I know the news is claiming SS checks won’t be affected — true — during the ’95 fulrough, a skeleton crew ensured the checks would get out, but few, if any new claims will be processed. For those of you too junior in the government to remember the shutdowns in the mid-90’s, parks/museums closed, passports went unprocessed, toxic waste clean up stopped, the NIH ceased accepting patients for trial studies, veteran’s regular operations were cut back, grants and contracting pretty much stopped. Operations/procurements will slow, becuse most of the support staff is what an agency deems, usually, as unessential.

I already have lower grade workers here frightened because they don’t have a month’s worth of savings to tide them over (no comments at this time on that – it’s for another discussion). They are frightened and much of what Tamara said will be true. Most folks don’t truly understand how much of the private sector’s economic health depends upon the US Governement.

As soon as someone with some clout and or a Business becomes incovenienced during a shutdown, they will complain mightily. The average citizen was so incensed and exacted revenge on Congress in the next election.

Meghan Benedict

I am afraid that there will be a shutdown. This new congress appears to refuse to compromise. I work for the IRS at a call site answering tax law and where is my refund questions. This is the WORST time of year to shut the government down because so many people are waiting for their refunds. People tell me they need their refunds to get caught up on their bills. Schedule A filers were already angry that they were delayed until February 14 to file. A shut down would cause serious detriment to tax payers especially those who get the Earned Income Credit.

Martin Gruss

Obama’s poll numbers may be lower, but the numbers for Congress are even lower. I think America see’s it as the job of Congress to get the budget passed moreso then Obama’s. Once again, if the shut down happens, it will be to the detriment of the Republicans and Congress.


I think Meghan has a huge point – the last shutdown was Dec-Jan timeframe if I recall correctly – a shut down in March would be something that impacts many – nationwide – unless the IRS processors are deemed essential? What is frustrating is the lack of communication regarding the plan. OMB keeps saying that the plans are in place, and continually updated, but nothing has been done to communicate to government employees regarding who must work, and who cannot (understand that working for free is actually deemed illegal). Have any of you been notified officially of your agency’s plan?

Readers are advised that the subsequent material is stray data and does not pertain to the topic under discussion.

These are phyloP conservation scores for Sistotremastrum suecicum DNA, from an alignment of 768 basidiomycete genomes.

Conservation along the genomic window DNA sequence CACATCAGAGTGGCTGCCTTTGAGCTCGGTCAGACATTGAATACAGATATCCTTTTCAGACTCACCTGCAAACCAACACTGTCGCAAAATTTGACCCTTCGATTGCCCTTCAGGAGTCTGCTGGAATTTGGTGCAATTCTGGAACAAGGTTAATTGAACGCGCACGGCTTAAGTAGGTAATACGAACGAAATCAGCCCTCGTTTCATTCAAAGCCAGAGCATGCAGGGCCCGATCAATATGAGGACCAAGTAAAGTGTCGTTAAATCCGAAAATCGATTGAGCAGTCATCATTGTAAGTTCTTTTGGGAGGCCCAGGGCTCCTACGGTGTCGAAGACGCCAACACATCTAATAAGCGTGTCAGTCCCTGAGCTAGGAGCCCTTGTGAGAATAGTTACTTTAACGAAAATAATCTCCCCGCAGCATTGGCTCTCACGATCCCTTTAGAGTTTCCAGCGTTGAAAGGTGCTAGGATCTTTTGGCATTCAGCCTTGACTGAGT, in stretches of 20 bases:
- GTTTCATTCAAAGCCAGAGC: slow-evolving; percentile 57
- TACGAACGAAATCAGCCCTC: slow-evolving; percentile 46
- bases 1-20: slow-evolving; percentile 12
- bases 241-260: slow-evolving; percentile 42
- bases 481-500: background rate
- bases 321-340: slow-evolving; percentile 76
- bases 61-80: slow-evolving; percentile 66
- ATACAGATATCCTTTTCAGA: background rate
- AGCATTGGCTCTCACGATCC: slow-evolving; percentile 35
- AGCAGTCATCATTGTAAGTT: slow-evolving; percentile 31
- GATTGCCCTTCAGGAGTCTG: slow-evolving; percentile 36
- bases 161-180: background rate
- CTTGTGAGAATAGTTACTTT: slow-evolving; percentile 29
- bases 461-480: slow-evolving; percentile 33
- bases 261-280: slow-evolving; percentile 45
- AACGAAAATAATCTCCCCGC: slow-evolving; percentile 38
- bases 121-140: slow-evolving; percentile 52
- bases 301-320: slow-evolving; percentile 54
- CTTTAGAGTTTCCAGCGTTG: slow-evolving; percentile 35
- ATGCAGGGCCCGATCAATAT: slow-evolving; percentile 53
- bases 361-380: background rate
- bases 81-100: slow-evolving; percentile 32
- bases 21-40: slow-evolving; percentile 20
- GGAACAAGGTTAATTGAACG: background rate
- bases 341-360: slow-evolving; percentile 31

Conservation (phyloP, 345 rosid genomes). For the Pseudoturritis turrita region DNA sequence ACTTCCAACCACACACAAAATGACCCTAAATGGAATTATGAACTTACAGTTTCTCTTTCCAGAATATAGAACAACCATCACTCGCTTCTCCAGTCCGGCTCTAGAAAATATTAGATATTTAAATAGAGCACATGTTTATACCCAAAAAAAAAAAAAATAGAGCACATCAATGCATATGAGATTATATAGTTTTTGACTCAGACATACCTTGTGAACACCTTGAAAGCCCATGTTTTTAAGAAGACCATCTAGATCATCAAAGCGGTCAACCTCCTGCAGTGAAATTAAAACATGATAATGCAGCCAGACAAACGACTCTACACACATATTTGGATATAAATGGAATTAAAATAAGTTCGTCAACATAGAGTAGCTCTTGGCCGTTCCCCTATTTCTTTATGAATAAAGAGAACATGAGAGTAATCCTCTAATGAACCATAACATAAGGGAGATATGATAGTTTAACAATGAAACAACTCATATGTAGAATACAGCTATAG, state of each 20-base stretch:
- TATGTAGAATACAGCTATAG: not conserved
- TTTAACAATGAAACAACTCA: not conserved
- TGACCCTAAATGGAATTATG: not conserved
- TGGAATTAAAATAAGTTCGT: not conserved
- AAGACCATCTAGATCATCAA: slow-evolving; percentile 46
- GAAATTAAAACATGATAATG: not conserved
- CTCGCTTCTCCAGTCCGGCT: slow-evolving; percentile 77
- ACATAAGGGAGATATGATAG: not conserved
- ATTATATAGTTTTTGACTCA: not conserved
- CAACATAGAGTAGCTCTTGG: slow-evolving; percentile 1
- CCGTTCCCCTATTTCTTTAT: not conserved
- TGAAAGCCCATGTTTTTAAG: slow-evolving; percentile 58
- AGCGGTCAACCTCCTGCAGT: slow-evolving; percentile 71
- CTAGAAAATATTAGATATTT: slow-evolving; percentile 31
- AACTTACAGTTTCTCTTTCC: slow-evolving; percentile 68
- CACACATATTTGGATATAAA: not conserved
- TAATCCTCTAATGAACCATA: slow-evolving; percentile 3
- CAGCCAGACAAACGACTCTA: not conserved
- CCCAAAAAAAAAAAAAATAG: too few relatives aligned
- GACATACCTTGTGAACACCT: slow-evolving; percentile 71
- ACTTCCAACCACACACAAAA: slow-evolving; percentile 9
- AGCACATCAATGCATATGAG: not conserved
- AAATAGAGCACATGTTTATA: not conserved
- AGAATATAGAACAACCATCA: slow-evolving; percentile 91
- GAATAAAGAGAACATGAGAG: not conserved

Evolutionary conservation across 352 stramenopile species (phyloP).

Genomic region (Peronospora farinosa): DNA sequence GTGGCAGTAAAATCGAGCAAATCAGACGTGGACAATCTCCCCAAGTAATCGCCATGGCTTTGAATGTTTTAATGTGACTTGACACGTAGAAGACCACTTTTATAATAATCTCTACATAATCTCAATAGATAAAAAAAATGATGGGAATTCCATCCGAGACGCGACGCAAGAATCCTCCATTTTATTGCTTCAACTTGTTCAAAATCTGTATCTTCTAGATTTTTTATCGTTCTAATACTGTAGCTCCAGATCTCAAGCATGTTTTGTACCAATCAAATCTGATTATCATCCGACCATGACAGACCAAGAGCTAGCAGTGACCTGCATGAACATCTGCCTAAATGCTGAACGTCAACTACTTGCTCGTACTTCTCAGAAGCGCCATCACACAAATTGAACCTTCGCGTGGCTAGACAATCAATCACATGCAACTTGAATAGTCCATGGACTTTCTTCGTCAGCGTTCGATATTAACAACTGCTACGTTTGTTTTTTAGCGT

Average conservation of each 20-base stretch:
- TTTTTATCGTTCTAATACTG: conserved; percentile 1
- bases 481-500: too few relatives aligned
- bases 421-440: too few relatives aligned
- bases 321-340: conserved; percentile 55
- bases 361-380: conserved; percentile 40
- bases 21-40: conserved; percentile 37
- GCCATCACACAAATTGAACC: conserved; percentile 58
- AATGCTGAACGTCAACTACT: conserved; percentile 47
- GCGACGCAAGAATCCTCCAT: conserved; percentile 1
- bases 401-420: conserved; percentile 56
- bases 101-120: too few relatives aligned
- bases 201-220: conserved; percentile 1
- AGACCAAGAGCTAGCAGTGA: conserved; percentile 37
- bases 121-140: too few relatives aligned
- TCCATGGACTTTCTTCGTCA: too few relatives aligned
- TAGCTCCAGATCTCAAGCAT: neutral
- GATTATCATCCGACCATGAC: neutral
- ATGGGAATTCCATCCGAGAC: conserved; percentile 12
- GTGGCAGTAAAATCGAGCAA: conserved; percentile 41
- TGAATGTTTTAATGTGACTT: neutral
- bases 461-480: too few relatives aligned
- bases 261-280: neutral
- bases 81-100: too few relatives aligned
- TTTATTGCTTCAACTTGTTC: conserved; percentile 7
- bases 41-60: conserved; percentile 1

Ginny Ivanoff

Maria – it is not for OMB to determine this. Contigency plans, in the event of a furlough, are left to each individual agency to work out.

Allen Sheaprd


Good point about the IRS. People are waiting for checks or to pay additional taxes.


With so many changes during the last election it would be bad for the President as well as congress. If the people want deeper cuts then so be it.

William Wylie

As a manager I have been briefing my employees as things develop. Because our job involves national security we’ll be working. I’ve also given my folks my insights as to how this shook out last time, what the likely impact will be for us (even though there’s no official word) and have cautioned them that they should lay aside a rainy day fund to make sure that they can get what they need when they need it.

For those of you out there who need funds to get by, my suggestion would be to look into a TSP loan for short term coverage. It’s not a great answer, but it may get you by if things go horribly wrong and you end up a victim of the shutdown.

Paul G. Claeyssens

I also feel a shutdown is a real possibility, given the stalemate in Congress as well as international events that are impacting the President and his staff. I have briefed my employees to plan ahead and also we are pulling the plug on any planned travel by 3/3 if no CR is in place beyound 3/4 just in case, as employees would be held responsibile, at least for now, with their travel expenses, flights, etc. while furloughed. As a 1995 survivor, we will get through this, and maybe we’ll see new alliances in the Congress and with the President as a result. Many who want a smaller government, will be the first to whine, when their gov largesse is impacted. Tea bags might be getting stale, time for a new infusion.

Michele Hope

The only thing I remember about the 95-96 shutdown is that apparently interns still reported for work (the Monica Lewinsky incident took place during this period). And of course, we got paid.

Allen Sheaprd


I hope you are right and the president goes for deeper cuts. The deficite has gone up over 3 trillion dollars from 10.6 to 14.1 just since 2009 – that is 30% While its not his fault, he did take action. He campained hard for years to have this job. We elected him to fix things. “Hope and Change” for the better.

I would be happy with 10.2 trillion dollar debt.

Plus the the last round of elections showed what people are thinking and want.

John Evans

I work for the IRS, and according to those who were around for the last shutdown, only the ACS ( automated collections services) employees and Revenue Officers were deemed essential, as their primary function is to collect revenue. Field Assistance ( the walk-in offices ), Toll-free ( the telephone assistors) and Submission Processing ( the data entry of paper returns ) were not. E-filed return processing may or may not stop, depending on if the IT people are essential or not. Return processing and issuance of refund checks is largely automated, but depends on a small cadre of skilled employees-if they are not deemed essential, those activities would likely halt.